Five Painless Ways to Save Money and Time on Your Harsh Environment Purchases
By Blair K. Haas, President, Bud Industries, Inc
Purchasing products for use in a harsh environment can be a tricky business. The components need to be protected but it is also important not to overkill the protection and waste costs. All too often, the enclosure is not considered until the last minute in any design, the focus going on the active components. This can lead to a quick decision that often negates many cost savings in other areas. Therefore, we have developed five ways to save money on your enclosure purchase that will also allow you to be better prepared and save money.
- As simple as it seems, use a standard enclosure. In the rush to enclose the product , the quick response is for an exact match to engineering specs. However, by choosing a standard, off the shelf, enclosure, the lead time and cost both decline significantly. It is important to remember that using a slightly larger enclosure does not impact the functioning of the internal components, so buying a box that is an inch larger could actually save money if it is a standard compared to the costs of developing the requested custom box. This is particularly true when buying plastic enclosures with significant tooling costs.
- Consider using a less expensive material. As an example, steel or aluminum are more expensive than plastic. In the United States, for NEMA enclosures, steel is the preferred material. In the rest of the world, plastics are more popular in no small part due to their low cost and more than adequate strength. If the application does not require the box to withstand constant physical abuse, plastic provides a lower cost and even more corrosion resistant option.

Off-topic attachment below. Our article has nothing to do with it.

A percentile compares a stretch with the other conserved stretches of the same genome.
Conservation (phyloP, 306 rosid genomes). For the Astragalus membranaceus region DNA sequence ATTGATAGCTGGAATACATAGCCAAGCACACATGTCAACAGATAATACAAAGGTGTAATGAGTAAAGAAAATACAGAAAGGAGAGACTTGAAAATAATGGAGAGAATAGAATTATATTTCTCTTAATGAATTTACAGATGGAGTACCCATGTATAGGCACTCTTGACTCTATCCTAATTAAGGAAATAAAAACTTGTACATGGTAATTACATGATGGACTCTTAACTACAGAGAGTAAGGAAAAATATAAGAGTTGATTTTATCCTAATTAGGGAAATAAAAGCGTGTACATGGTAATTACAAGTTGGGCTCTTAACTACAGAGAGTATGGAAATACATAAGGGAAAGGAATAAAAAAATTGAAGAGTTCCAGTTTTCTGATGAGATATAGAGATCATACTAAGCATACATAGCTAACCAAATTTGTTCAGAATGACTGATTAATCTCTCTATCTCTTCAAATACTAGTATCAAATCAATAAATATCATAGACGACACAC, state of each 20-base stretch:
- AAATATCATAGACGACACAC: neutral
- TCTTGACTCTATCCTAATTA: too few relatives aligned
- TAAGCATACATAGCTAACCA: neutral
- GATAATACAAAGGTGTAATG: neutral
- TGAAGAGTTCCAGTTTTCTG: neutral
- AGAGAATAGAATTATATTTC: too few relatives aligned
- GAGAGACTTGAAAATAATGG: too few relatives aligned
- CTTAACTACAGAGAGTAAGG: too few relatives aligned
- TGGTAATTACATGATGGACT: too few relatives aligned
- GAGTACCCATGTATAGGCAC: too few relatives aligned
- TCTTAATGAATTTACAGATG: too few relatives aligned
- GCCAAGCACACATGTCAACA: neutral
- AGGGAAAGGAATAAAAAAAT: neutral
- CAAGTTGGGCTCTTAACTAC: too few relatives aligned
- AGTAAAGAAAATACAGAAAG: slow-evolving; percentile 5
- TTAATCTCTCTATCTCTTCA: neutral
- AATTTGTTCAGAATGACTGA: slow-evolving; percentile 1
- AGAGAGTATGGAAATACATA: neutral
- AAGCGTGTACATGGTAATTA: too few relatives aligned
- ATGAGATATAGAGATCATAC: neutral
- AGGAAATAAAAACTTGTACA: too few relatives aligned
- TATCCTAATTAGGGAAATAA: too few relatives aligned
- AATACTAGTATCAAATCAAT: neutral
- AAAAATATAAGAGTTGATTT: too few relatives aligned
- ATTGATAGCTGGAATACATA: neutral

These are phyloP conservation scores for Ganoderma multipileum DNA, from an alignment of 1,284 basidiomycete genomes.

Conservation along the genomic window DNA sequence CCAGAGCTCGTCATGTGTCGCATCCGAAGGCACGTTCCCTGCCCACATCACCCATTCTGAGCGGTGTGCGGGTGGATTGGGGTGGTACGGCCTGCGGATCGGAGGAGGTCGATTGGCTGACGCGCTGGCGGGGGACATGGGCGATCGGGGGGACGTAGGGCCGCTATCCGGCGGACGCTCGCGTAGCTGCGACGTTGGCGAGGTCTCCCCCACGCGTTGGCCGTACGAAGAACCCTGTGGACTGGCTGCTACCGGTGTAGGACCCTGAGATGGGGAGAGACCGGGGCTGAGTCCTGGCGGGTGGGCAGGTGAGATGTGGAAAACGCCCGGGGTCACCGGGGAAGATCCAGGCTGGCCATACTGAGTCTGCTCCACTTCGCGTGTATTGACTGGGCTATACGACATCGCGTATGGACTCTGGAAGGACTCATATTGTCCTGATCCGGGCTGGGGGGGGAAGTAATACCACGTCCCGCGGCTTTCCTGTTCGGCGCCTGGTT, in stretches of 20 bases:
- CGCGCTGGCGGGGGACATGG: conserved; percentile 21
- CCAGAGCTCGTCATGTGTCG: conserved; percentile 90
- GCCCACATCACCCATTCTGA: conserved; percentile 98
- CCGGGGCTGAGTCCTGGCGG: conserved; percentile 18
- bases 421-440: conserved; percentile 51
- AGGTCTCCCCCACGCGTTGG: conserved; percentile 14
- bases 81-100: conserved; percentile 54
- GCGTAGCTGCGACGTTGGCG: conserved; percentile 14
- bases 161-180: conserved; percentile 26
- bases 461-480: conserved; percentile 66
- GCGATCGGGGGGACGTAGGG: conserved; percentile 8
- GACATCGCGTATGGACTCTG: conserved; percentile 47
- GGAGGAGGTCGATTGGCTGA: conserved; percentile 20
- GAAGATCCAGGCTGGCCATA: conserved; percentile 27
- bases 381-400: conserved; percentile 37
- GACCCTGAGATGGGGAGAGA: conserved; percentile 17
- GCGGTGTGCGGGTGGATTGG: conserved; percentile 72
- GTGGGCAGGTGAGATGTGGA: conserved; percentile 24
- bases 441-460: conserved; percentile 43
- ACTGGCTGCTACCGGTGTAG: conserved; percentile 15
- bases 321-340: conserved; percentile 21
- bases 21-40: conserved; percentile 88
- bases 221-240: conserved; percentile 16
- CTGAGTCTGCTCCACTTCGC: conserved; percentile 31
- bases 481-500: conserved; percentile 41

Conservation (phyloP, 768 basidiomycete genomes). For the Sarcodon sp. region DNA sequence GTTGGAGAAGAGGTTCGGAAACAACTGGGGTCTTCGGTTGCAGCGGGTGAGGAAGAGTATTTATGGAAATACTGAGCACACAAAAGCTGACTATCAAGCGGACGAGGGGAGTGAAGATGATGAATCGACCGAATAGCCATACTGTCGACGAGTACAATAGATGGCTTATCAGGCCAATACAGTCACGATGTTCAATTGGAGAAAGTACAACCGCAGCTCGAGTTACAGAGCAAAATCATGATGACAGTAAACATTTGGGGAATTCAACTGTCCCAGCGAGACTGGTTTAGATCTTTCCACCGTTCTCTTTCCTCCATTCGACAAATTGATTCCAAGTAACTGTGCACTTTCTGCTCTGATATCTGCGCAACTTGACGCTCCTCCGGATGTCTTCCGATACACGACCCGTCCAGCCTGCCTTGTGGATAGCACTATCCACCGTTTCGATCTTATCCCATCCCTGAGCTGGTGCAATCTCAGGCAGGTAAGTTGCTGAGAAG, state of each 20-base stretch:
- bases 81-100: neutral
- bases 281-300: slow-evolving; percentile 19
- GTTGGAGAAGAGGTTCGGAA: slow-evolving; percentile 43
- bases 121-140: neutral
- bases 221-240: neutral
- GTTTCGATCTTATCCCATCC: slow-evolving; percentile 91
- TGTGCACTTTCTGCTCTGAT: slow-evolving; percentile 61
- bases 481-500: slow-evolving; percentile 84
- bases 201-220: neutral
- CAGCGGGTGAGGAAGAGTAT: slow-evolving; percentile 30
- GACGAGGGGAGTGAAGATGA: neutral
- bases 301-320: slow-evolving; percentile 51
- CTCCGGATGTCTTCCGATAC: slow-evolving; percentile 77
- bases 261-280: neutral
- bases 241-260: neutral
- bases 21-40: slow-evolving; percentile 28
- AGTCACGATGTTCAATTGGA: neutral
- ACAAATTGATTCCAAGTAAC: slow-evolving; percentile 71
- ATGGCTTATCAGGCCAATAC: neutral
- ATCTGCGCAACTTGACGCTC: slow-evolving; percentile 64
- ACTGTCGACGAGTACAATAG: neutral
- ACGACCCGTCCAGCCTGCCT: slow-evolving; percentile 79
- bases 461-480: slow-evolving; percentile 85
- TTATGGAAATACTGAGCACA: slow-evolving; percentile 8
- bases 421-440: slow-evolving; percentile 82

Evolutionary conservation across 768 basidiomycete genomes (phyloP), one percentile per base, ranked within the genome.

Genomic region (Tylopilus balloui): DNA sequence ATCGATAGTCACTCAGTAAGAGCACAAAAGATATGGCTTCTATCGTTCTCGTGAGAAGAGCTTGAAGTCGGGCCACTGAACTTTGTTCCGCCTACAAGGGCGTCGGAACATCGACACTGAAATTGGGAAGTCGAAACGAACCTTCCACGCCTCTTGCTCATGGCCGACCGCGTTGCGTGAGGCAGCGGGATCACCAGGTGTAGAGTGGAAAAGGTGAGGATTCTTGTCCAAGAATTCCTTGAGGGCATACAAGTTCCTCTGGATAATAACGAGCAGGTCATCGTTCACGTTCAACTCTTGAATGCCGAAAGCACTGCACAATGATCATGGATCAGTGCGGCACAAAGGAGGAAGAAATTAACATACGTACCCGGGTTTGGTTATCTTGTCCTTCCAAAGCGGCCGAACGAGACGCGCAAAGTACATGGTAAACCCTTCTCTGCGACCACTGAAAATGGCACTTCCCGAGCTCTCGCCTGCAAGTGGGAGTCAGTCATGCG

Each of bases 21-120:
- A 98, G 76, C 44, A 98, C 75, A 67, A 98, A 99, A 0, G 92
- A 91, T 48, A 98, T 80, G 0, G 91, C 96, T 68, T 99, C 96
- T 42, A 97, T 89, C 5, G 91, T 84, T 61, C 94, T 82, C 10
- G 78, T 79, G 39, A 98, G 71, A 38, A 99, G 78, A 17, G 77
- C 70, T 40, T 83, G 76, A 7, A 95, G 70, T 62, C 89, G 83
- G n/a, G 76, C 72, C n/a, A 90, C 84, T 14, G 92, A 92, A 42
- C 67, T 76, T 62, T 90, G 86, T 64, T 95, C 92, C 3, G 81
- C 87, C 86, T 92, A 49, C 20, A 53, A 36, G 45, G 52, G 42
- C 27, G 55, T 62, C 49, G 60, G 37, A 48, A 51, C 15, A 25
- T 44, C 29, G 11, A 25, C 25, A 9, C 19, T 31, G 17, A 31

- Do you need specific ratings on the enclosure or can you utilize the unit without those ratings? For example, does the unit need a UL rating or is the manufacturer’s NEMA ratings sufficient? For example, Bud offers a NEMA enclosure line with several alternatives included an ABS plastic version that does not come with the UL ratings. For most applications, this box provides a perfect solution of value and function. In a similar vein, can you use a box with a lower level of protection? For example, a NEMA 1 box may suffice where traditionally one has used a NEMA 12 box (see side bar for NEMA description). Alternatively, if only a specific internal component needs to be EMI/RFI shielded, it is better to protect that component than to shield the entire enclosure.
- Review which accessories are included so that the price comparisons are accurate. Some manufacturer’s offer a turn-key rack line that includes many required add-ons such as shelves, cooling and extra mounting provisions. There is typically a significant discount for these “all-in-one” units as they save on both packaging and freight costs. Other examples are panels that are included in NEMA steel or plastic boxes, mounting provisions for wall mounting or equipment mounting an enclosure, and bails or handles for easy maneuverability. Consideration of these features can save significant cost and also insure that all components work well together.
- If modifications are required, consider having them done at the manufacturer. The manufacturer knows the best approaches for drilling or punching based on the product materials and can avoid cracking or chipping the box itself. It avoids having to find a local source for the work, saving time and potential damage in multiple shipments of the product. The manufacturer can provide a turn-key product, speeding installation of the components and providing a rapid up-time.
Nothing is more frustrating than paying more than having to pay more than your budget suggests. With these steps, you can insure that your frustration does not cost more than it should or slow down your work. Don’t overlook the simple solutions to your complex problems.